Mary Ella Simmons started her career as a gospel music singer in the early 1900s, and later transitioned into a music educator. She is best known as the founder of the Mahalia Jackson Gospel Singing Convention, and for her work advocating for social justice.
Simmons was born in 1883 in Illinois, and began her singing career at a young age. She was one of the first gospel singers to use an electric guitar onstage, and is credited with popularizing the sound of secular blues in gospel music. As an educator, Simmons helped promote music education for children across the United States. She died in 2002 at the age of 100.
Honoring the Life & Legacy of Mary Ella Simmons
Mary Ella Simmons was an advocate for social justice, and her tireless work helped improve the lives of many people. Born in 1888, Simmons was the youngest of 10 children. Her early life was difficult, as she experienced segregation and poverty. However, Simmons remained strong through these hardships and became determined to make a difference in the world.
In 1921, Simmons started working as a probation officer in Atlanta. She quickly realized that there was much need for change in the criminal justice system and devoted herself to improving it. She helped create the Probation Department’s training program and worked to increase public awareness of the issue. In 1943, Simmons became the first black woman elected to public office in Georgia.
Simmons continued her work for social justice throughout her life. In 1962, she founded Alpha Kappa Alpha sorority, which is now one of the largest networks of African American women in the United States. She also served on numerous boards and committees dedicated to bringing about change, including the National Urban League and Delta Sigma Theta Sorority Foundation (which created scholarships for black students).
Simmons’ work changed not only the lives of those around her but also those within criminal justice systems across America. She dedicated her life to ensuring that everyone had an opportunity to live dignified and fulfilling lives. Her legacy will be long remembered and her legacy continues today with advocates like herself who continue fighting for social justice throughout America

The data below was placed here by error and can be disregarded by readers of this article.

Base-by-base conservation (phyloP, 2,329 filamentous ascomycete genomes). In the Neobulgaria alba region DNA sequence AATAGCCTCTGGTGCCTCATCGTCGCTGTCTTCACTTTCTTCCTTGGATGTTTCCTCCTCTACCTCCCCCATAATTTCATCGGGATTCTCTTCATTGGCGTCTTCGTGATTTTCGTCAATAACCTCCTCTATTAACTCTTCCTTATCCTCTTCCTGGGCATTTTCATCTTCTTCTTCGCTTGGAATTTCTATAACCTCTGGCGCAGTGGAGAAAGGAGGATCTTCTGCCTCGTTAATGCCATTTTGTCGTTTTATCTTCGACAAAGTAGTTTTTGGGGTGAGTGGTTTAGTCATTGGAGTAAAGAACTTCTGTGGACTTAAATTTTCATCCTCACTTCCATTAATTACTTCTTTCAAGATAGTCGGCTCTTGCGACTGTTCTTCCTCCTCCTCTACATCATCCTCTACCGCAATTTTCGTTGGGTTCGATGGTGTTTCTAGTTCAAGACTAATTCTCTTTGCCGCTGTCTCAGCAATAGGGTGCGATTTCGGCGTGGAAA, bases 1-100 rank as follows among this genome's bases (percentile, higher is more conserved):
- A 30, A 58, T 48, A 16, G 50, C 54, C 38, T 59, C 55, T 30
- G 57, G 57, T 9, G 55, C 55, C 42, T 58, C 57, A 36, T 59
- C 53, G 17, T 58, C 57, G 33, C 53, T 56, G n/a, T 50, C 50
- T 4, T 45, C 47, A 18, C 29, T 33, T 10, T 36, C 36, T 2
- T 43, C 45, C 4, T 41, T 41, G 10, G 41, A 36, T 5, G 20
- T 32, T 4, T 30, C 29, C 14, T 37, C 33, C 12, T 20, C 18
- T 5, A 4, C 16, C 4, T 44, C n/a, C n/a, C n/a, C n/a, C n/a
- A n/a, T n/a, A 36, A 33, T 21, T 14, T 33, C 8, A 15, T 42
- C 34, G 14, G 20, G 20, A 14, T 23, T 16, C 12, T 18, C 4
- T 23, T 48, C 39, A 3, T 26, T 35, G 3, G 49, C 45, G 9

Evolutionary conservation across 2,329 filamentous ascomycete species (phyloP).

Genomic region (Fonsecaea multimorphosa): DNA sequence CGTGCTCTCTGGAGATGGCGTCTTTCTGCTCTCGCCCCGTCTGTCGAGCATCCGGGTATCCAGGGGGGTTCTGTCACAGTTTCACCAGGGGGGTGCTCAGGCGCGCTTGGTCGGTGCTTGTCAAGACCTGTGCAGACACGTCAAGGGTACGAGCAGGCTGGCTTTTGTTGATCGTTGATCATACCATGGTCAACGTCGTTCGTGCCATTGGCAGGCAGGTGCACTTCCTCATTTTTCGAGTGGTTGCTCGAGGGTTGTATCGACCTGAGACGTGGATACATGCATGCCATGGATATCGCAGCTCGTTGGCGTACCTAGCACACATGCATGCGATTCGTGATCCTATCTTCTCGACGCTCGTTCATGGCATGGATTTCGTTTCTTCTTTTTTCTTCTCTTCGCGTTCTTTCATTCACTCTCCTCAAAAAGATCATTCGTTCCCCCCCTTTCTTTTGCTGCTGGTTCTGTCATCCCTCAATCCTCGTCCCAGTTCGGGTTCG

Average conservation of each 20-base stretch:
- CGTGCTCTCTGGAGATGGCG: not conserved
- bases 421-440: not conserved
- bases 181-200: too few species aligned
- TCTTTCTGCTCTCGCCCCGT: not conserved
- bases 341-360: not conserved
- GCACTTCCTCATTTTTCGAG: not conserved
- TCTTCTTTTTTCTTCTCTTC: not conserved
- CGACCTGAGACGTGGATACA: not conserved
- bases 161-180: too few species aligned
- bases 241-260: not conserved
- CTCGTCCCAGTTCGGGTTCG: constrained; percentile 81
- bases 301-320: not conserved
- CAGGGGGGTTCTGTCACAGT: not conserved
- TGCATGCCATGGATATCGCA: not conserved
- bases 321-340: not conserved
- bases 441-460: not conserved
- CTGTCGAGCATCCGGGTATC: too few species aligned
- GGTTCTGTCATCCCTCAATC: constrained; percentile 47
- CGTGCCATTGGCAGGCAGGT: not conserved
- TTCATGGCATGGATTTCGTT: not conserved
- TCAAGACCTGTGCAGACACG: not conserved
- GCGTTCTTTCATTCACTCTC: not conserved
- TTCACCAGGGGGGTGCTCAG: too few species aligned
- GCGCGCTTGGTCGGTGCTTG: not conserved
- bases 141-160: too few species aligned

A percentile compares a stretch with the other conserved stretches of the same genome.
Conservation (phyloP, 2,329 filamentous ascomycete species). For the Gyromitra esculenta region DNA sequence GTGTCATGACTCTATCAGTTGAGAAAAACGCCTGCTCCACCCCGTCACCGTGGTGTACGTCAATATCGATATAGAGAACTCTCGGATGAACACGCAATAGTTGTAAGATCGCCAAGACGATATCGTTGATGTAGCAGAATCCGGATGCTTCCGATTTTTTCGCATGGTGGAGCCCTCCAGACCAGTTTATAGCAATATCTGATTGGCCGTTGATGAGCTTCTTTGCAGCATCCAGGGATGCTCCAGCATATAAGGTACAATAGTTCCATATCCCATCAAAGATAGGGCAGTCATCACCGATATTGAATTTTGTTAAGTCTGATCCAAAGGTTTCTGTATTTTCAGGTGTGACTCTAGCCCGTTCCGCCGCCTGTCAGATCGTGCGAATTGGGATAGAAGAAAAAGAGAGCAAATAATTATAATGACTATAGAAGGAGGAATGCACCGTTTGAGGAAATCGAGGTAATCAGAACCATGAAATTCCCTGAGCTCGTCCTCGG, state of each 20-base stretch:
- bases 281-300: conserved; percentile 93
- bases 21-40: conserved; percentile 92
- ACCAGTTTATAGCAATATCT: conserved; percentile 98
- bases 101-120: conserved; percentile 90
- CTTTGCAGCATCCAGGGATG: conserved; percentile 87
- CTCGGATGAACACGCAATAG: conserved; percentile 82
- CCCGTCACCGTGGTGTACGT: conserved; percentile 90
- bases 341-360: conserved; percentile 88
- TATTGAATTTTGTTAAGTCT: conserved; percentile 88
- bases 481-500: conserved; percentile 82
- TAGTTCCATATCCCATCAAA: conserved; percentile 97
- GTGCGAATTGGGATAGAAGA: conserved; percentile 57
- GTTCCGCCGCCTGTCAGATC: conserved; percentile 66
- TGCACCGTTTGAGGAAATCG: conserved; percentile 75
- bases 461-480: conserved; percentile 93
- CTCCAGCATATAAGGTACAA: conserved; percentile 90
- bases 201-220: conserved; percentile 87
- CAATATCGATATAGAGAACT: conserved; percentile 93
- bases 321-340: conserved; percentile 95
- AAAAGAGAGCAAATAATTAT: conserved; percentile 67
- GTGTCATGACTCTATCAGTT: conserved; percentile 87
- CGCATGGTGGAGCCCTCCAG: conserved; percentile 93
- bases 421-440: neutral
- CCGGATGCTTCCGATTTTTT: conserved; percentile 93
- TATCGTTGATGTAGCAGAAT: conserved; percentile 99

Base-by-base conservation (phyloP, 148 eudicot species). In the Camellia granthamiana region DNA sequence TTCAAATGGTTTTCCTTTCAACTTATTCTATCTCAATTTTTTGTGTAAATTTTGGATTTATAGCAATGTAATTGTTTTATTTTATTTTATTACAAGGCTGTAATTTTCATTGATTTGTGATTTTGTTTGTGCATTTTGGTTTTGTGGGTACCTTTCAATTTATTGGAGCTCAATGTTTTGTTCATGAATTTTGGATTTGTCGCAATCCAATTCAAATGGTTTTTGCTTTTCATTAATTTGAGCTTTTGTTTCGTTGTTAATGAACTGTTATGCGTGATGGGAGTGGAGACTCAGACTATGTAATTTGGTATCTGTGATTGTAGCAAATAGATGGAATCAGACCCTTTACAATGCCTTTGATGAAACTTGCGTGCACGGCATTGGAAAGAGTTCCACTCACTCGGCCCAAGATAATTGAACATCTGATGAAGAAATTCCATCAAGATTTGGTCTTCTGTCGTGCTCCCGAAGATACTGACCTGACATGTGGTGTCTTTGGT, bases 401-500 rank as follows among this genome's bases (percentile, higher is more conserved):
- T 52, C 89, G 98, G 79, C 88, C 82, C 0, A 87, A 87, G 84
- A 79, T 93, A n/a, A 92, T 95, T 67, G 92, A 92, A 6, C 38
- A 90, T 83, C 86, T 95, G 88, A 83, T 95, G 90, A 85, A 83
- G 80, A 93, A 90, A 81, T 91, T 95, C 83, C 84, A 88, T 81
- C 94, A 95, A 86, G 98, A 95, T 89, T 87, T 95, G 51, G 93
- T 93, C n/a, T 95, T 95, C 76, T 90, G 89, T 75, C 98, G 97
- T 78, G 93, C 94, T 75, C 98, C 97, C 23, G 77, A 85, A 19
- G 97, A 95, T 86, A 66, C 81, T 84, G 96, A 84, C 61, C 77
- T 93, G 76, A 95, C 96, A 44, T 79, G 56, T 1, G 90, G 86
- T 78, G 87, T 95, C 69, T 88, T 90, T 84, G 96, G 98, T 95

How to Celebrate Mary Ella Simmons
Mary Ella Simmons is a champion for social justice and advocate for the underprivileged. Throughout her life, she has fought tirelessly to make a difference in the world and help those who need it most.
Born on October 4, 1923 in Memphis, Tennessee, Simmons was raised by her single mother. In spite of difficult circumstances, Simmons attained a high level of academic achievement. She received her undergraduate degree from Fisk University in 1947 and later earned her law degree from Yale University in 1951.
After graduation, Simmons practiced law for a short time before turning her attention to fighting for social justice. In 1957, she co-founded the National Association for the Advancement of Colored People (NAACP) Legal Defense and Educational Fund (LDF). During her 16 years with LDF, Simmons achieved significant success fighting for civil rights and equality for all Americans.
In 1986, Simmons was awarded the Presidential Medal of Freedom by President Ronald Reagan. This honour recognised her dedication to making a difference in the lives of others and her continued efforts to fight against discrimination.
Today, Mary Ella Simmons remains an active advocate for social justice both inside and outside of politics. She continues to work with LDF as their Emerita Director and lends her voice to various causes important to society such as healthcare reform and gun safety initiatives. Throughout all of this work, Simmons remains committed to using her legal background to highlight injustices and provide solutions.